Curiously, most overtly capitalist—or we might say mercantilist—principles are also anti-romantic. This is the view that says every man has a price. I imagine the producers of reality television shows, from the old Beat the Clock to Survivor, crowing, “For a million dollars we can get them to eat their young!” This is also the view that every thing has a price, too, and that if you put the right price and the right advertising spin on a shoddy piece of work, you can make people buy it. Some people, some of the time, maybe, but not those who respond consciously to a purpose and see value in the things they commit themselves to own.
And finally, romantics reject the modern view of love, that people are drawn together only by the attractions of sex and lust, and that they stay together, if they do at all, only through inertia, timorousness, fear, or ennui. That people are basically interchangeable breeding rats, and there is nothing special or important about the object of one’s love. That’s Skinnerian behaviorism in the bedroom.
The romantic believes that people have intrinsic worth, based on the virtues they possess and their potential for action, as well as on the purpose and destiny that they will fulfill. That objects have intrinsic value, based on concepts like beauty, utility, efficiency, design, and other aspects to which people respond. The romantic responds to purpose, is inspired by it, hungers for it.
This view may be wrong. It may be a form of hallucination or self-deception. Life and humanity may indeed be accidents. But, deep down, I just don’t believe it.
Certainly, there are people who try to write plays and books without recognition of this romantic spirit (e.g., Waiting for Godot), make products without it (the Chevy Malibu), live in intimate contact among other people without it (“No strings, just so long as it feels good”), and form societies without it (name your socialist tyranny). But I cannot understand such people. I have no feeling for them. I don’t hate them, but I turn my eyes away in confusion and sadness. They are like men who deny their manhood, or women who deny their femininity. They ignore an essential, informing part of themselves. It is possible to do this—but why would you? How is this better? What do you gain compared with all that you lose?
Now you know why I hate the 20th century. It’s given us such frightfully barren doctrines and attitudes. Many of our wars, certainly WWII and the Cold War, have been a struggle against people who would paint all life with this barrenness, the marching morons of Nazism and Communism. But out of that struggle, for many modern people, has come a kind of despair and a resignation to the sterility of life without purpose. Dada-ism. Inanity. Shostakovich—most of whose work, except for a few bright passages,5 I consider organized noise, or prelude to a migraine—instead of Prokofiev.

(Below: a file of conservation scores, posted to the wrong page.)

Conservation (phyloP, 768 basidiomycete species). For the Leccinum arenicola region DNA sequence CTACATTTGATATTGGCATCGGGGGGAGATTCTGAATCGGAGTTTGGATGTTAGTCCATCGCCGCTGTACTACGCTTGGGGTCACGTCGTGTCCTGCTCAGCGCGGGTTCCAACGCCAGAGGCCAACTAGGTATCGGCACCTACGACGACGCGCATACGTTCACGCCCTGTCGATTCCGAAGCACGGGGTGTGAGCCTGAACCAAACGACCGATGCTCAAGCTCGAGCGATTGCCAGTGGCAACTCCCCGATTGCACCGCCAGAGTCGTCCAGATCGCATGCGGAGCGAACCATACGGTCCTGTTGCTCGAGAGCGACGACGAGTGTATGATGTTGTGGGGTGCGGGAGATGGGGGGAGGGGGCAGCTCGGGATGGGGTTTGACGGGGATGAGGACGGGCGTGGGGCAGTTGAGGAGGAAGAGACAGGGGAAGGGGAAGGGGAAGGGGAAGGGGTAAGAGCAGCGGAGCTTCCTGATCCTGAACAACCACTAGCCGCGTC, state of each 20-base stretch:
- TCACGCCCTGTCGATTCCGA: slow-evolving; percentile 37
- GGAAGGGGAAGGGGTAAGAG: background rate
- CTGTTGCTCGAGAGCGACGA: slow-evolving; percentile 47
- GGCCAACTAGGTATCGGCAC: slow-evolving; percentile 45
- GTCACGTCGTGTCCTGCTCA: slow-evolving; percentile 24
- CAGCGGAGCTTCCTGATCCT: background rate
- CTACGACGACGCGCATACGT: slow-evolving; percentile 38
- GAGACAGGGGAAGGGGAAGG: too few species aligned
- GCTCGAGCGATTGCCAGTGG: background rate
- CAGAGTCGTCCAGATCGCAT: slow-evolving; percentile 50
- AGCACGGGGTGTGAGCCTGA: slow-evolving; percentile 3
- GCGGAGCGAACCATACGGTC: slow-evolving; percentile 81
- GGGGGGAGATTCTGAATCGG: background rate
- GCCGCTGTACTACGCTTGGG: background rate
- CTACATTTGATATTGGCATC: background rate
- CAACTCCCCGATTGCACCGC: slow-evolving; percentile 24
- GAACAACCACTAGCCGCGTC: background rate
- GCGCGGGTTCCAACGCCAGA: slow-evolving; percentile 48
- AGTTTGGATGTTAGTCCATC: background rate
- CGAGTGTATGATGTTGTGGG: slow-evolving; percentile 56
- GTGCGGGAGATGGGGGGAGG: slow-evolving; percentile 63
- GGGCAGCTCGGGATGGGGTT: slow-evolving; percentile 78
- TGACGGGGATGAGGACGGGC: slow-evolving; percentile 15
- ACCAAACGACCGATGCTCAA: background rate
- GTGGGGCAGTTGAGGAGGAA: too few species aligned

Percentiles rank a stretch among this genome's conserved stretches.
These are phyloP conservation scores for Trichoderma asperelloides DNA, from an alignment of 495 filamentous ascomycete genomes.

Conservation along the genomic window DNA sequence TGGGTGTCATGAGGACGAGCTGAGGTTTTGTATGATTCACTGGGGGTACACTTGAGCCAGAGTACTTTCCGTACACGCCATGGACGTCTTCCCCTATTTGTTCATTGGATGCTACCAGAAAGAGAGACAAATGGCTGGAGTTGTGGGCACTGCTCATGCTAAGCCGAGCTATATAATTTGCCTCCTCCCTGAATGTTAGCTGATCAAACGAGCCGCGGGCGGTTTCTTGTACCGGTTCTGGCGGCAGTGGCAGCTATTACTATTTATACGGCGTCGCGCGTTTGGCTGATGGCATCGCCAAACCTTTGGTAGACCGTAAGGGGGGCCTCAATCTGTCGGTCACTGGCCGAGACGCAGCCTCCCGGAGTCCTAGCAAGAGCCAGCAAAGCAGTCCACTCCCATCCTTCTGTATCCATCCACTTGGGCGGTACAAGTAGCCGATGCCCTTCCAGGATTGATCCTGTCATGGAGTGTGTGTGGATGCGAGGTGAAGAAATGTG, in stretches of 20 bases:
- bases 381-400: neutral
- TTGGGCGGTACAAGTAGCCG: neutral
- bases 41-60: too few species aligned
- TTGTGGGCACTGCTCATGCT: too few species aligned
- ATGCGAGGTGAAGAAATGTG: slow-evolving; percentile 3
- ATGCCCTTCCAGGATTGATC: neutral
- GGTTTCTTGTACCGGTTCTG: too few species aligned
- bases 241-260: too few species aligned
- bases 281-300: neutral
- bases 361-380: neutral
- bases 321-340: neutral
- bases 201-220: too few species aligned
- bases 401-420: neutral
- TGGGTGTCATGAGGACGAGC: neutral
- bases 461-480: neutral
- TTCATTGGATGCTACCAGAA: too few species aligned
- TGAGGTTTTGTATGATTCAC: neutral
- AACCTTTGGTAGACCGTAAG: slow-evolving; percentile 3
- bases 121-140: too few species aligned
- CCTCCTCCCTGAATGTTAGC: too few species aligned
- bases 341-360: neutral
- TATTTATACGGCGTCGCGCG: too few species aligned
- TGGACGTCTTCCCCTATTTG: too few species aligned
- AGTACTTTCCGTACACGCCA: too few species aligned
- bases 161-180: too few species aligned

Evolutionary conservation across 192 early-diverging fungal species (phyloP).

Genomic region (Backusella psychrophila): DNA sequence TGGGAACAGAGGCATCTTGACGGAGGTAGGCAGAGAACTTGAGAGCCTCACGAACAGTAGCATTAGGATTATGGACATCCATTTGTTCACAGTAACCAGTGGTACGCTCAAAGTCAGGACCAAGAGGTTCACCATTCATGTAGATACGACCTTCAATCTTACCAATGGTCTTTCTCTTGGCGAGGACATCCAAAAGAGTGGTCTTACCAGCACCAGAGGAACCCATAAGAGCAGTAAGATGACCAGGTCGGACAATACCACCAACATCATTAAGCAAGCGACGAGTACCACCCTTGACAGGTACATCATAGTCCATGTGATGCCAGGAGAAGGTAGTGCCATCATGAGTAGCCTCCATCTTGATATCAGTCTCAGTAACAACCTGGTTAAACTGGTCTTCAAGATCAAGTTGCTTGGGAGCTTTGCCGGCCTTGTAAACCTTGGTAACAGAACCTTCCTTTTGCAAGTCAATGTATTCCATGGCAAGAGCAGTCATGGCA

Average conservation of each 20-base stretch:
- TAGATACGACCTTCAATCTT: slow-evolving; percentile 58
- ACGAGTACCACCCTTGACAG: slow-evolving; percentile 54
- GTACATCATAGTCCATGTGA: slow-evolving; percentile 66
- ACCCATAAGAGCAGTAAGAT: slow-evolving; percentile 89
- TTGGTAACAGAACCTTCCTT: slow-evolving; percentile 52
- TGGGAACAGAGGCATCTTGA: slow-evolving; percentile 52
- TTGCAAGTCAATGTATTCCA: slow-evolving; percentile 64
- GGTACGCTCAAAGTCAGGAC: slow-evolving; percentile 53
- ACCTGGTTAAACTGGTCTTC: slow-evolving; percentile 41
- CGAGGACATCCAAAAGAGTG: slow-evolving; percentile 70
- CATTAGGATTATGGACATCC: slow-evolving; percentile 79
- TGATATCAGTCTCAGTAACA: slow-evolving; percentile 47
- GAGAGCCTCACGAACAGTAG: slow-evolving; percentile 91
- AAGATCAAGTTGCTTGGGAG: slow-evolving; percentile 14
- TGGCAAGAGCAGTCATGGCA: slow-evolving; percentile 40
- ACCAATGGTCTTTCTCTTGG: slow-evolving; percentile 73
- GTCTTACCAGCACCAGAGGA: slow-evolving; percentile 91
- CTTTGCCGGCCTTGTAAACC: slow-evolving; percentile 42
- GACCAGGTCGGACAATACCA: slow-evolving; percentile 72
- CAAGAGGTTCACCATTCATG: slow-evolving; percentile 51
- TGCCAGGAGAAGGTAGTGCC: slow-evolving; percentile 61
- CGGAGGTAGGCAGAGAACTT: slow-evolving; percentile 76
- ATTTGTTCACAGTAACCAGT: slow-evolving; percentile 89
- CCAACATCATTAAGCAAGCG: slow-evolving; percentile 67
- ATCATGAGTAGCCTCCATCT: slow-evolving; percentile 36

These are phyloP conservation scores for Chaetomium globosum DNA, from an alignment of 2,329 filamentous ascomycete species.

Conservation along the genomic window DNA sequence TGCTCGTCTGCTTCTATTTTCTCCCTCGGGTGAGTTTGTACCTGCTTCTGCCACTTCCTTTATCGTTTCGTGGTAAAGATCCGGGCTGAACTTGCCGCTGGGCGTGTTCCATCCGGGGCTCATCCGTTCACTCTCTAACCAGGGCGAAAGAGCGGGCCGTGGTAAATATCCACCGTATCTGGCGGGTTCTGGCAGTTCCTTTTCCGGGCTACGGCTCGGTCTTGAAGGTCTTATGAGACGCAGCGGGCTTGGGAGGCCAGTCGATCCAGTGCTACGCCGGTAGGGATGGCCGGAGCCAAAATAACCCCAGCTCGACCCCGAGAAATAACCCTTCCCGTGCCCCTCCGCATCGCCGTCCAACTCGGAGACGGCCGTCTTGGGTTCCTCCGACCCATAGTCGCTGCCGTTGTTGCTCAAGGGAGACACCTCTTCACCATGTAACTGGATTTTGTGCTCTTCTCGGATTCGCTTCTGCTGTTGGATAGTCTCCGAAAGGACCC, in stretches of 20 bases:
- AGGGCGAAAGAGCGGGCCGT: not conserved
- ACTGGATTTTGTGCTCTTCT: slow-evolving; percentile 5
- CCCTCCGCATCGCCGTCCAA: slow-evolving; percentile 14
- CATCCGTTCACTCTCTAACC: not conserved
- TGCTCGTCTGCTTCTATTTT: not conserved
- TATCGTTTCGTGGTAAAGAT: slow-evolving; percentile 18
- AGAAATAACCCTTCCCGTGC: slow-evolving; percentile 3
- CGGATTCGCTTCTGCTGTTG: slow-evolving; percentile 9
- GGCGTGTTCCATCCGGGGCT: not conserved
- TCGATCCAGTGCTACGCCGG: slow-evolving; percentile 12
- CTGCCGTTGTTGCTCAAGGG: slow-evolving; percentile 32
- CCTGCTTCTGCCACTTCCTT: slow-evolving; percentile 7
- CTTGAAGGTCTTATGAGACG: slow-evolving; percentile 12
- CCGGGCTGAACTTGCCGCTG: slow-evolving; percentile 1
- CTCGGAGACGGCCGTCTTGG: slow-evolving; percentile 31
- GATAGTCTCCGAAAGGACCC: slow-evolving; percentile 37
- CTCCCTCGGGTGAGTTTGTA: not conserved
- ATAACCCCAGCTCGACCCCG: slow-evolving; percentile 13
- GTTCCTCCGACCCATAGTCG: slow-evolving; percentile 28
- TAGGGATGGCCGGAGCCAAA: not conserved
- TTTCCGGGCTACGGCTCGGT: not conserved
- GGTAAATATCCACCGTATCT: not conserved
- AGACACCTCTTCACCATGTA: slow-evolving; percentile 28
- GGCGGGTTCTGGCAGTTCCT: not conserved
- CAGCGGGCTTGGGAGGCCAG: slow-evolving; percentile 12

You may call all this a response to God, that God makes both human and personal meaning possible. I wouldn’t call that wrong, exactly. But certainly there have been people—a whole religion full of them right next door, who worship a black stone in Mecca—who do not recognize this romantic sense of purpose and mission. To them, the purpose of life is to submit to the whim of the divine and obey the laws of their religious theorists. And some people—here I’m thinking of the Calvinists—believe in a type of tyrannical god who treats his creations as mere things to torture and abuse. No romance in either of those views. And while indeed most romantics link their mission to a religious purpose, organized religious belief is not absolutely necessary to a sense of purpose in life.
What I call the romantic sensibility may actually be a striving to define God, to make the divine instruments of beauty, justice, courage, and caring into facets of everyday life. It is the union of heart and head, thought and feeling, into a whole that works.
1. Especially composers who use melody, like Vangelis and Ray Lynch.
2. Yes, yes, I know. “Wagner’s music is better than it sounds.” But I still like him.
3. The word has many meanings, of course. For the purposes of this essay, I’m using a definition picked up from my reading—but I can’t say where, or whether it’s from one author or a pastiche of several. This is the dreaded gestalt.
4. Note carefully my use of the word “believe” in the first sentence of this paragraph. I am also a Darwinist and understand life on Earth to be a chemical phenomenon, a reversal of entropy, and not directed by the will or thought of a divine intelligence. So as noted above, each person must create, accept, and adopt a purpose in life that fits his or her needs. I believe making such a choice is a noble undertaking. People who don’t—who sink into a life of purposeless lechery, hopeless debauchery, or nihilistic thuggery—are less than fully human.
5. Okay, I like the Symphony No. 10. All the rest is noise.